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From Georgics to Astronomica : Manilius' 'Contradiction' and Poetic Tradition

Bibliographic Information

Other Title
  • 『農耕詩』から『アストロノミカ』へ : マーニーリウスの「矛盾」と詩的伝統

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Abstract

type:紀要論文 Departmental Bulletin Paper

type:text

In the past, Marcus Manilius, the author of Astronomica, was referred to as ‘a Stoic combating an Epicurean’ (Cruttwell); however, recently some scholars have shown that there are many poetic and intellectual traditions behind his didactic poem. Katharina Volk is one such scholar who has shed light upon some ‘contradictions’ of the poet in her paper (‘Pious and Impious Approaches to Cosmology in Manilius’): According to Volk, Manilius reveals himself as a pious agent of the universe (mundus or deus); his celestial travel is in harmony with heavenly bodies and the mundus rejoices in the poet’s songs (2. 142). Nevertheless, his attitude to the cosmos appears to be violent and impious sometimes, especially when he describes the progress of civilization and the superiority of human reason (ratio). In the proem of the first book, the 132 poet attempts to draw down (deducere) from heaven by using the metaphor of gigantomachy, which has its origin in Plato’s Sophist (246A). Consequently, Volk attributes this ‘contradiction’ to the eclecticism of the poet. Volk’s conclusion, prima facie, seems to be very convincing; however, such a tension between natura, the Stoic equivalent for deus, and human beings can also be found in Vergil’s Georgics. Although under the influence of Lucretius, the Mantuan poet looks at the progress of human civilization from a somewhat ambivalent point of view: the labor owes its origin to the will of Jupiter and it is necessary for the development of various arts. However, on the other hand, he does not forget to insert a negative adjective, namely, improbus. Vergil considers rustic life as Saturnian, that is, that of the golden age; at the same time, however, he depicts agriculture as a struggle against nature. If we take this complicated attitude into account, the ‘impious’ approaches in Astronomica could be interpreted in a different way: Manilius imitated and developed Vergil’s ambivalence between mankind and nature. As a consequence, it may turn out that the alleged ‘contradiction’ is not a result of eclecticism, but should be considered in itself as a poetic tradition, which Manilius inherited from his predecessor.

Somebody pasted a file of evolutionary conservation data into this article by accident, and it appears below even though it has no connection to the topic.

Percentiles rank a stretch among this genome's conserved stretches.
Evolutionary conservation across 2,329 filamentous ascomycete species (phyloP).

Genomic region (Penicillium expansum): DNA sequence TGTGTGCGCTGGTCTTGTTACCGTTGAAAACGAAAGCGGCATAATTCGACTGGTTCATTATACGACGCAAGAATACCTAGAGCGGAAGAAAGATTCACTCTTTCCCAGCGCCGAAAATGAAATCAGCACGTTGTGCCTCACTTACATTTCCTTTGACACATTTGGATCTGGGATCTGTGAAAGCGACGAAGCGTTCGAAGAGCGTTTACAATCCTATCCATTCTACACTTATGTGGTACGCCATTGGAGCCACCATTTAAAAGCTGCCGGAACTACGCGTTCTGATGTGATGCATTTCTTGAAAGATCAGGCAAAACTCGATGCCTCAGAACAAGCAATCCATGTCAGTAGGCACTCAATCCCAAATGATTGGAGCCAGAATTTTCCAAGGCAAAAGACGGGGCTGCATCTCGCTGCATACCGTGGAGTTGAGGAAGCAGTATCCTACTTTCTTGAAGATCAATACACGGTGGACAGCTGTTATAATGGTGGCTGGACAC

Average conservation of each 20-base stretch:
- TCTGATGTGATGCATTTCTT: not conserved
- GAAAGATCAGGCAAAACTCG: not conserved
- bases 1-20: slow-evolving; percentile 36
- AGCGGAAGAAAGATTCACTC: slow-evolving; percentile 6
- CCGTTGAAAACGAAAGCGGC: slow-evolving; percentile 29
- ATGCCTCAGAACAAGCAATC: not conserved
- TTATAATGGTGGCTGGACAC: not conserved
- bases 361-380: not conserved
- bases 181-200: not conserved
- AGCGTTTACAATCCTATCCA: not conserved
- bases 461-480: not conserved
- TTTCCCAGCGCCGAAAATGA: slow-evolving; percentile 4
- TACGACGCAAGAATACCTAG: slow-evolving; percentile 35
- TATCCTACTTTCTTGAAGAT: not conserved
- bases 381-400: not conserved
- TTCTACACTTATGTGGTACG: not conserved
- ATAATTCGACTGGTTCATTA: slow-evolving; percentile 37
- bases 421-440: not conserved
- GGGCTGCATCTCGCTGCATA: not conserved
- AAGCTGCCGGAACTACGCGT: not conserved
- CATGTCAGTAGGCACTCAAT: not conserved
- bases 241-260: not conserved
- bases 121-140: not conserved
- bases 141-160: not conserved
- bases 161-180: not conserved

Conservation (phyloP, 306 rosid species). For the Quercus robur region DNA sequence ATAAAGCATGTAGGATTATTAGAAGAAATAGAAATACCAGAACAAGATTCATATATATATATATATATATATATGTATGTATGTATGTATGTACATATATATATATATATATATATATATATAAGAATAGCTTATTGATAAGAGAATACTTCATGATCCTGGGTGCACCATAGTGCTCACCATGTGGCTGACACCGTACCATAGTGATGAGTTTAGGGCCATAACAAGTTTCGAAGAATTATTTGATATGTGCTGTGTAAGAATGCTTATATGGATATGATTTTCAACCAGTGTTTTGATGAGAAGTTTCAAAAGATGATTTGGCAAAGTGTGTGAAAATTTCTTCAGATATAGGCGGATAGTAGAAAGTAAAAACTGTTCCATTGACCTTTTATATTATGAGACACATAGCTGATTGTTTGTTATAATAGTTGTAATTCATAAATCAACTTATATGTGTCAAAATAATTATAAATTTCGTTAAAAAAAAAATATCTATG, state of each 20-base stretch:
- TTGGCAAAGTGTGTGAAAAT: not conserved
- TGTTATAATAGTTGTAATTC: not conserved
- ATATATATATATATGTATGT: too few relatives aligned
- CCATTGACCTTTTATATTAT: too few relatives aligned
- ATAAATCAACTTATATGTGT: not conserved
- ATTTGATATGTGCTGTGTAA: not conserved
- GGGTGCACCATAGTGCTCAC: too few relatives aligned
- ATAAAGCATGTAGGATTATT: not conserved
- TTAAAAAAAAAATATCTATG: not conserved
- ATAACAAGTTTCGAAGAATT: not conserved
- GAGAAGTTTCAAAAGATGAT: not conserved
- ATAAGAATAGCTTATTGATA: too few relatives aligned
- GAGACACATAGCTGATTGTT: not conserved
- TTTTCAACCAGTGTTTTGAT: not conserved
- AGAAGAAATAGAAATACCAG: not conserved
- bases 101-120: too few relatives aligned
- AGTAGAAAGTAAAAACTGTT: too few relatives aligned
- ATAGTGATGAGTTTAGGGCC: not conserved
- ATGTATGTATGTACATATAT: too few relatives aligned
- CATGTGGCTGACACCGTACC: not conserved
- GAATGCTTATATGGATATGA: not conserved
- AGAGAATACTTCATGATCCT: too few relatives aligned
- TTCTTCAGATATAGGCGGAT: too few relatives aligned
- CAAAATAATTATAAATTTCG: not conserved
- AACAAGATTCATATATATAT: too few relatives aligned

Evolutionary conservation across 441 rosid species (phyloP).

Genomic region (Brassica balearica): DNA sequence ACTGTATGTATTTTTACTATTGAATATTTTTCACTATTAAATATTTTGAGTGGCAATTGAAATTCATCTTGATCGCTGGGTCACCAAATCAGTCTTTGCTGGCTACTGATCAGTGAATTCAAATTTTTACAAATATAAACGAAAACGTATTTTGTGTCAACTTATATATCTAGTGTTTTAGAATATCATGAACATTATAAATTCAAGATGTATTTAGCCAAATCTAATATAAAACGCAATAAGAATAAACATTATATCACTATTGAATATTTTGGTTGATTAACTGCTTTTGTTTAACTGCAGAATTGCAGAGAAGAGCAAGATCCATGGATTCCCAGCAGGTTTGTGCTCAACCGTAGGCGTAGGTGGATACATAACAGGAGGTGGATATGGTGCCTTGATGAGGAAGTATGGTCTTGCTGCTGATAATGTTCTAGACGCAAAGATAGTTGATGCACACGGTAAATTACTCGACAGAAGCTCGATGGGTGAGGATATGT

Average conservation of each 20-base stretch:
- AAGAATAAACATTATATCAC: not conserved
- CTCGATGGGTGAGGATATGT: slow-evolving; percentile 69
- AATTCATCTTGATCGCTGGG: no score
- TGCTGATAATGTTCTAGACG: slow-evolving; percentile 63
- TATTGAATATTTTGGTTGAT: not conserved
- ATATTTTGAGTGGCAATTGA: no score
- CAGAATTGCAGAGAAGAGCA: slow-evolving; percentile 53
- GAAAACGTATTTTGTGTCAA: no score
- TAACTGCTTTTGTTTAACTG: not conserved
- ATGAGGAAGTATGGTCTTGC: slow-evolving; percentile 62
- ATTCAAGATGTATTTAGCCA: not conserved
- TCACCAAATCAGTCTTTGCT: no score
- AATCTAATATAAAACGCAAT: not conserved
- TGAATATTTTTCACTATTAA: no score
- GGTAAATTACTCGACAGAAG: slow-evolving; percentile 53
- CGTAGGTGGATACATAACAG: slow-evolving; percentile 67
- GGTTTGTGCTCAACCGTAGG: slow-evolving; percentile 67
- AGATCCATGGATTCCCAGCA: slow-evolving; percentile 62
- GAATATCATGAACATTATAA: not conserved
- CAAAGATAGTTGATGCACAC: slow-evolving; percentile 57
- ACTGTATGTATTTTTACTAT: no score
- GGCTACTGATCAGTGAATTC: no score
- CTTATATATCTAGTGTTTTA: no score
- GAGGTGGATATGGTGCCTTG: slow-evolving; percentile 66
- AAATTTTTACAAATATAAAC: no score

Journal

  • 神話学研究

    神話学研究 1 29-45, 2017-05-31

    ギリシア・ローマ神話学研究会

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